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A whole lot of people could be livin' 56 on Morrissey Boulevard under developer's plans

WLVI TV 56 Jingle

A developer says it will soon file plans for two residential towers with 608 units at 75 Morrissey Blvd. in Dorchester, currently home to the long vacant Channel 56 studios.

The proposal, by David Raftery's Morrissey CFL Holdings, calls for one 17-story building and one 15-story building, which it bought from car dealer Herb Chambers after he gave up his idea of building a car dealership there. It's next to where the old Globe plant is now being turned into an R&D space.

Morrissey CFL says the two buildings will be the first phase of a long-range development plan that also includes redevelopment of the two adjoining properties it owns - currently home to Star Market and the Harbor Point Liquor Store and to the headquarters and studios for Beasley Media's Boston-area stations, which include WROR.

Because of the large size of the three lots combined, the developer says it will file for a "planned development area," in which the current zoning will be thrown out and the developer and BPDA will negotiate just what can go on the land.

In its letter of intent sent to the BPDA, Raftery did not specify any plans for the Star and Beasley lots, both of which are occupied by tenants with long-term leases. However, his company has presented one possible vision that called for a series of towers between the old Globe site and the JFK/UMass Red Line station, with some 1,000 total residential units and space for a supermarket.

75 Morrissey Blvd. letter of intent.

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While we're renaming everything, we should change that section of the Fitzgerald Southeast Expressway to "Extinct Media Mile" in honor of the sprawling Globe, Herald and channel 56 operations that once thrived along there. Sad.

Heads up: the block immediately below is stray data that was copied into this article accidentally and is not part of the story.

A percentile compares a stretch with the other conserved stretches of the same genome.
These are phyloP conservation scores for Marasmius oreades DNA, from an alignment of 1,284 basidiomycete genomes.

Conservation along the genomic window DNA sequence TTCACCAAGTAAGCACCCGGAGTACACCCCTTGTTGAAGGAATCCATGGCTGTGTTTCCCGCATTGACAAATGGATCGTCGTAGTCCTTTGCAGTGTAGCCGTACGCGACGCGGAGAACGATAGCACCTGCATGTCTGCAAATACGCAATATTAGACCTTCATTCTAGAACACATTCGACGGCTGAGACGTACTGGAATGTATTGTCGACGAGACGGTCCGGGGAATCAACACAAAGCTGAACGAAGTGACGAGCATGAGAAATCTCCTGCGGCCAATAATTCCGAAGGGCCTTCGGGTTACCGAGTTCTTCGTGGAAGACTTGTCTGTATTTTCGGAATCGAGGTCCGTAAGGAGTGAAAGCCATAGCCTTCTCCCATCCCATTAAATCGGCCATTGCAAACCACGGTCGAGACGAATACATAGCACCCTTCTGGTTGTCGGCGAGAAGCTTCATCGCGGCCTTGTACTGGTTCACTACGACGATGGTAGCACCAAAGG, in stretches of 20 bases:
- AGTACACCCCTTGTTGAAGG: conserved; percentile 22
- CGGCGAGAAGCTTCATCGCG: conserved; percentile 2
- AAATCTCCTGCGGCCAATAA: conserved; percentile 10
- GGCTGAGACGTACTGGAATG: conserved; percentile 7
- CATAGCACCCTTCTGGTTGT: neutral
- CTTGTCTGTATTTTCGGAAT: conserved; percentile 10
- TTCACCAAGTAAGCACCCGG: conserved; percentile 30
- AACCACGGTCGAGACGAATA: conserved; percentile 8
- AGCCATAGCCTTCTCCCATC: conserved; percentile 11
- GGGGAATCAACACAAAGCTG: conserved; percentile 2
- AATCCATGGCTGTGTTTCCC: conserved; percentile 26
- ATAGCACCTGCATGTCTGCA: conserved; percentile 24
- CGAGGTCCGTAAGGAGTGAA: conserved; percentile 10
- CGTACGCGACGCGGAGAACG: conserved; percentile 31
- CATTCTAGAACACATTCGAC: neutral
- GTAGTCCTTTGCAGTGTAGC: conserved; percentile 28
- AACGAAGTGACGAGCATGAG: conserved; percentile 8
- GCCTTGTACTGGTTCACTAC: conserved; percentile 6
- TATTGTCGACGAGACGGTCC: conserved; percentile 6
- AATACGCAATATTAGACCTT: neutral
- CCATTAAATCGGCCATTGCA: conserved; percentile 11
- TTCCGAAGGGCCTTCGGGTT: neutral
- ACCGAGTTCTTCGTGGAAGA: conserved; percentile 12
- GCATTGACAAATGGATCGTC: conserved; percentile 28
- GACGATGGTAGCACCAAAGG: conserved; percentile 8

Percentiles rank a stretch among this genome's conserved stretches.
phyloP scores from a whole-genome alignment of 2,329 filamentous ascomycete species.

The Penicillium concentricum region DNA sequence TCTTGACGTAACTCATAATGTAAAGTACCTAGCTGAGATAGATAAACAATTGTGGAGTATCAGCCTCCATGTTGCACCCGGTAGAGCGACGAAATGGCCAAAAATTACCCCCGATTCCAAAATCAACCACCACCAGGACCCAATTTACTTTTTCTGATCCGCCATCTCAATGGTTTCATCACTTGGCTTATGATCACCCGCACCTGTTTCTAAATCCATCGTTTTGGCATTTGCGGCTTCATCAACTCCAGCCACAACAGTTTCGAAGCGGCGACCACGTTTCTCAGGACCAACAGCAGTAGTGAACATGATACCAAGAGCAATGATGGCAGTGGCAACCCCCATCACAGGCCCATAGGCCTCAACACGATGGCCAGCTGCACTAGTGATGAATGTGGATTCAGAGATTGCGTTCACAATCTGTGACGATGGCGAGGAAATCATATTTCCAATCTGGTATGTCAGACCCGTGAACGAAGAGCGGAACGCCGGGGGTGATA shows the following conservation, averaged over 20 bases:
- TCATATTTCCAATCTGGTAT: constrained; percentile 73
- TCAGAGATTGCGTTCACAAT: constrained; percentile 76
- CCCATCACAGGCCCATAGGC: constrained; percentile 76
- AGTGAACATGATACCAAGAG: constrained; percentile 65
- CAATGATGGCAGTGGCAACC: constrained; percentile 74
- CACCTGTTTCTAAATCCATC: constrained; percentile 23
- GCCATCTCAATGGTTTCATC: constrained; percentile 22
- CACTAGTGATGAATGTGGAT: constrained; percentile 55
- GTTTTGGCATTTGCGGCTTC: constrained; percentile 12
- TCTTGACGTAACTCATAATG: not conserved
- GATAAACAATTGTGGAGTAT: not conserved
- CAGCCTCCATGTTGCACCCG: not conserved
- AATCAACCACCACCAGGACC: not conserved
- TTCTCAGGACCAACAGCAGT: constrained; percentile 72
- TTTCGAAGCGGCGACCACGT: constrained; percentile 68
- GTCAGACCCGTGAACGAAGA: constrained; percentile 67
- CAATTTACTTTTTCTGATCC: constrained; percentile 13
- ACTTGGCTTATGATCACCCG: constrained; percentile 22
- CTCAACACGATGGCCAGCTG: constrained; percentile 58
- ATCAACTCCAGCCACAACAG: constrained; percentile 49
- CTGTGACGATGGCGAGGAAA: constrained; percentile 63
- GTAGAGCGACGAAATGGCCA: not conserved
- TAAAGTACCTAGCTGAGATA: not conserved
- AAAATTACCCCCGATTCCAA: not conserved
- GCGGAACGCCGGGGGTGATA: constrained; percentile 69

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you're smart enough to know why the station is called WLVI.

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will bring the cost of living in Boston down to a more manageable price.

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the other development who has had vacancies since it was built around 5 years ago.

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Yeah I know, it isn't the part of Morrissey Blvd. that floods a lot.


Unless this is set up to flood later in the century, any and all of this housing in low lying areas will be useless within its design life.

I almost wonder if they are rushing this in before the statewide resilience standards hit. Something like this could be made to be adaptable, but it will eventually become inaccessible.

Enjoy Island Living in 2075!

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